Our attorneys also provide China customs with our own identity document, along with gobs of contact information listing our lawyers as a designated point of contact. We also must provide China customs with a power of attorney signed by the IP owner (Customs requires we use a particular form), authorizing us to handle filings on its behalf. The POA requires the name of the person executing the POA, his/her title, phone number, email address, and the date the POA is executed.
2.2. We next submit the relevant IP information, typically consisting of the following:
- The IP owner’s name.
- The type of registration (domestic or WIPO). Domestic registrations are generally easier and better. For more on this, check out China Trademarks. Register Them In China Not Madrid.
- The trademark registration number, class, list of goods, and the time period during which the IP registration is effective.
- A certificate of trademark registration and a photo of the client’s mark. For word marks, a typed copy of the words is not sufficient; China customs requires a photograph of the word mark.
- For each trademark, a list of products covered by the trademark and a list of those for which the client would like “heightened protection” from Customs. China customs allows us to provide up to 30 items per trademark.
- For each product, the name of the product, a brief description of the product (in Chinese, of course), and a photo clearly showing the product.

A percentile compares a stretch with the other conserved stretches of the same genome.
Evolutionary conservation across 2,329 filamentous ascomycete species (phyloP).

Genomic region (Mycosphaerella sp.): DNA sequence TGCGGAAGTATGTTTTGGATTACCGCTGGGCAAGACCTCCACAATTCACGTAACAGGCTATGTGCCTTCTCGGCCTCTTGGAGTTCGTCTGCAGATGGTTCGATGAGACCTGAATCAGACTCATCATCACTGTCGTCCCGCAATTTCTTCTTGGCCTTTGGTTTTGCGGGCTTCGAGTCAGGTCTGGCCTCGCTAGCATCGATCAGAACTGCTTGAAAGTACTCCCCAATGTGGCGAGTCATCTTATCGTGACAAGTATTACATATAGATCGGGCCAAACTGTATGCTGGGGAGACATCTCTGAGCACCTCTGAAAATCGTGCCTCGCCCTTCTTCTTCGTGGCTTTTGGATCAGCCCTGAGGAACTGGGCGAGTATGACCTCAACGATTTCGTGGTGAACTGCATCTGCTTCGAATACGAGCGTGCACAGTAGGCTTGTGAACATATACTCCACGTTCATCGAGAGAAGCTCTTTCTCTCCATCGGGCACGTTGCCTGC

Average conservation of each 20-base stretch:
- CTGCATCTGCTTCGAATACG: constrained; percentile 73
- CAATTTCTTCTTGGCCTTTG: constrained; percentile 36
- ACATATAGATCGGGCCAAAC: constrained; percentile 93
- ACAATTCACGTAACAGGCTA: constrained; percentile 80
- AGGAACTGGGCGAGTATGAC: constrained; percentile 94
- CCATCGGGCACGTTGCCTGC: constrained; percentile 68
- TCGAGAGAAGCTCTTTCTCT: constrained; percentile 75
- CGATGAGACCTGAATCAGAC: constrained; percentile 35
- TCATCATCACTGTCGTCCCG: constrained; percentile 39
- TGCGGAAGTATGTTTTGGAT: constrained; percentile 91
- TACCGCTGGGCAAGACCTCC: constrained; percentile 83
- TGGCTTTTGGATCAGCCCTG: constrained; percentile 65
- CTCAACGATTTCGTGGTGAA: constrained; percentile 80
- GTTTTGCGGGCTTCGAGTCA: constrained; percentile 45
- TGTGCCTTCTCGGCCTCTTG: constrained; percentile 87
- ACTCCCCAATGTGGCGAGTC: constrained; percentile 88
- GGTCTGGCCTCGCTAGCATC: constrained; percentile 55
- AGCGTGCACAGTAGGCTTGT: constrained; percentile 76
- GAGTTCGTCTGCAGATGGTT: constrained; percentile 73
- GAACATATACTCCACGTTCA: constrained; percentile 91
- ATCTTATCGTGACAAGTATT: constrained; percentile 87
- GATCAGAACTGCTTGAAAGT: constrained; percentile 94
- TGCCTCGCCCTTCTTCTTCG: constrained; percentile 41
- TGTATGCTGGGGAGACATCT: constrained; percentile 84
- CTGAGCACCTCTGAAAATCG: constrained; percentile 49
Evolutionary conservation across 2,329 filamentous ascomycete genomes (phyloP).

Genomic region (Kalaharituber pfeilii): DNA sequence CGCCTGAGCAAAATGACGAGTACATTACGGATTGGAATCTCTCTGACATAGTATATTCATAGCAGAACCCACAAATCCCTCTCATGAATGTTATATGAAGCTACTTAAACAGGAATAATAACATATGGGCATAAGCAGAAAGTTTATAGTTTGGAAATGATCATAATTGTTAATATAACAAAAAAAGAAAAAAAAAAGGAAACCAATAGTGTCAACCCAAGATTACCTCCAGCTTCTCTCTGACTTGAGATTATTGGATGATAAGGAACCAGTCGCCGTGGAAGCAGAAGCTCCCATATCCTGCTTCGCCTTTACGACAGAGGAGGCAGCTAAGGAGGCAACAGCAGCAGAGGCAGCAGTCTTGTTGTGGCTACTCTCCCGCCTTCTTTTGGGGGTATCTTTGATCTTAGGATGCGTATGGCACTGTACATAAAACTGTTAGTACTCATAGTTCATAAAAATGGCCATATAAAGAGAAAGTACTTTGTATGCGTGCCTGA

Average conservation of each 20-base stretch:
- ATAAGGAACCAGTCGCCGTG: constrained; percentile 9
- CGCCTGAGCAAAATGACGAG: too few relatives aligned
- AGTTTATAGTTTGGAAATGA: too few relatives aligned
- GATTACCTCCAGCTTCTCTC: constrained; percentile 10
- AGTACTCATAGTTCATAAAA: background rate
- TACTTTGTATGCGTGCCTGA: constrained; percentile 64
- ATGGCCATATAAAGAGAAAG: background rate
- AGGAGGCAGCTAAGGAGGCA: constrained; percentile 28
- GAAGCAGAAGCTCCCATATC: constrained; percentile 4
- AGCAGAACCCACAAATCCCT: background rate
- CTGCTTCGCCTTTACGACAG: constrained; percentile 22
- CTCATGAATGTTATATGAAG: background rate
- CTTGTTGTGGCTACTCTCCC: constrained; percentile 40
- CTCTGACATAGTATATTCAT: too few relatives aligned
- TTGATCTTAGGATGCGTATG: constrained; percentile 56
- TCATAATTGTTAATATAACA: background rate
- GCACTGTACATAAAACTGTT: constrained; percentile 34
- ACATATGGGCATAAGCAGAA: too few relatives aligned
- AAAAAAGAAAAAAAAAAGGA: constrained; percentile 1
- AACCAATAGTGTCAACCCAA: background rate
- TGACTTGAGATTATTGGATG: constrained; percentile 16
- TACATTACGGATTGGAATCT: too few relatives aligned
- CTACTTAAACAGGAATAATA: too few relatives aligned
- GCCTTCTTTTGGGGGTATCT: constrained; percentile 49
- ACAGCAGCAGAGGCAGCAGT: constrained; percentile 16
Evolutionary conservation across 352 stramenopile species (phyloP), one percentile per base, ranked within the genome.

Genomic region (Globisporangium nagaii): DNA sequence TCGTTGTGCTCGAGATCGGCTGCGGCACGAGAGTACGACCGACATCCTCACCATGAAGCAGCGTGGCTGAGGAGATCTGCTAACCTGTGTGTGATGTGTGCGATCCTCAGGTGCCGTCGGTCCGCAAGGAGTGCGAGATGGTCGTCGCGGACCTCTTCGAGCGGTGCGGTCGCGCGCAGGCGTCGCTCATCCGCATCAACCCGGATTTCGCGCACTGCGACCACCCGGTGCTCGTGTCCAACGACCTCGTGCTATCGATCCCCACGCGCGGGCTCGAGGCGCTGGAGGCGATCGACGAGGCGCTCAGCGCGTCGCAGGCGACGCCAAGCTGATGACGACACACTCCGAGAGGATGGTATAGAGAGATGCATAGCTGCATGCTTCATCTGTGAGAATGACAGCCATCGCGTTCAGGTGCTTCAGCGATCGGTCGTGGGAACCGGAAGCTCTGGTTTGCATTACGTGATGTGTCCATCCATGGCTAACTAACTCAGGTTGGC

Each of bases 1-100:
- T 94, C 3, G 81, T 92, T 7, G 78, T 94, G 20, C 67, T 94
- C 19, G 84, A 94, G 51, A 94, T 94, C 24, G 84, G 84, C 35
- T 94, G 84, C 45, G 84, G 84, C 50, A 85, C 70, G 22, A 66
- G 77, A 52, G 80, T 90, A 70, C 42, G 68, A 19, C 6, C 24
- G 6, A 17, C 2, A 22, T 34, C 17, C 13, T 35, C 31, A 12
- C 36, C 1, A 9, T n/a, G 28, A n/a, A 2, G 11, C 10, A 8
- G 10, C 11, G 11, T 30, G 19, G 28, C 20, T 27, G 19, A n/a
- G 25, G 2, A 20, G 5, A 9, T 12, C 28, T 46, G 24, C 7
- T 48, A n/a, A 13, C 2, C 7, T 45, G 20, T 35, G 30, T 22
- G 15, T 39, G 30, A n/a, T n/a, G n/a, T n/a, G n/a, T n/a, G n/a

- Going forward, we are able to modify product information to correspond to the IP owner’s updated product line.
We also provide a list of the names of any entity authorized to use each of the trademarks other than the actual trademark owner. For each such entity, we provide the name of the entity, the name of the product(s) the entity is authorized to use, the type of entity (e.g., manufacturer, exporter, importer), and a time period (a start date and an end date) for when the entity is authorized to use the trademark.
Registration with China Customs generally takes three to five months and can only be done after China’s Trademark Office has issued a trademark certificate. The latter currently takes approximately fourteen months, which means that within nineteen months of the date you file your trademark application, Chinese Customs could be helping to stop counterfeit goods from being exported from China.
III. The advantage of trademark registration in Chinese Customs
If you register your mark with Customs, they will contact you any time they discover a shipment of possibly infringing goods. At that point you have three working days to request seizure of the goods. Assuming you request seizure (and post a bond), Customs will inspect the goods. If Customs subsequently concludes the goods are infringing, they will invariably either donate the goods to charity (if the infringing mark can be removed) or destroy them entirely. The cost of destruction, and of storing the goods during the inspection process, will be deducted from your bond.
Once customs approves your registration, it is valid for ten years, but may be renewed for additional ten-year periods.
China customs also allows for registering copyrights and patents, and it’s often advisable to do so as part of a comprehensive China IP strategy.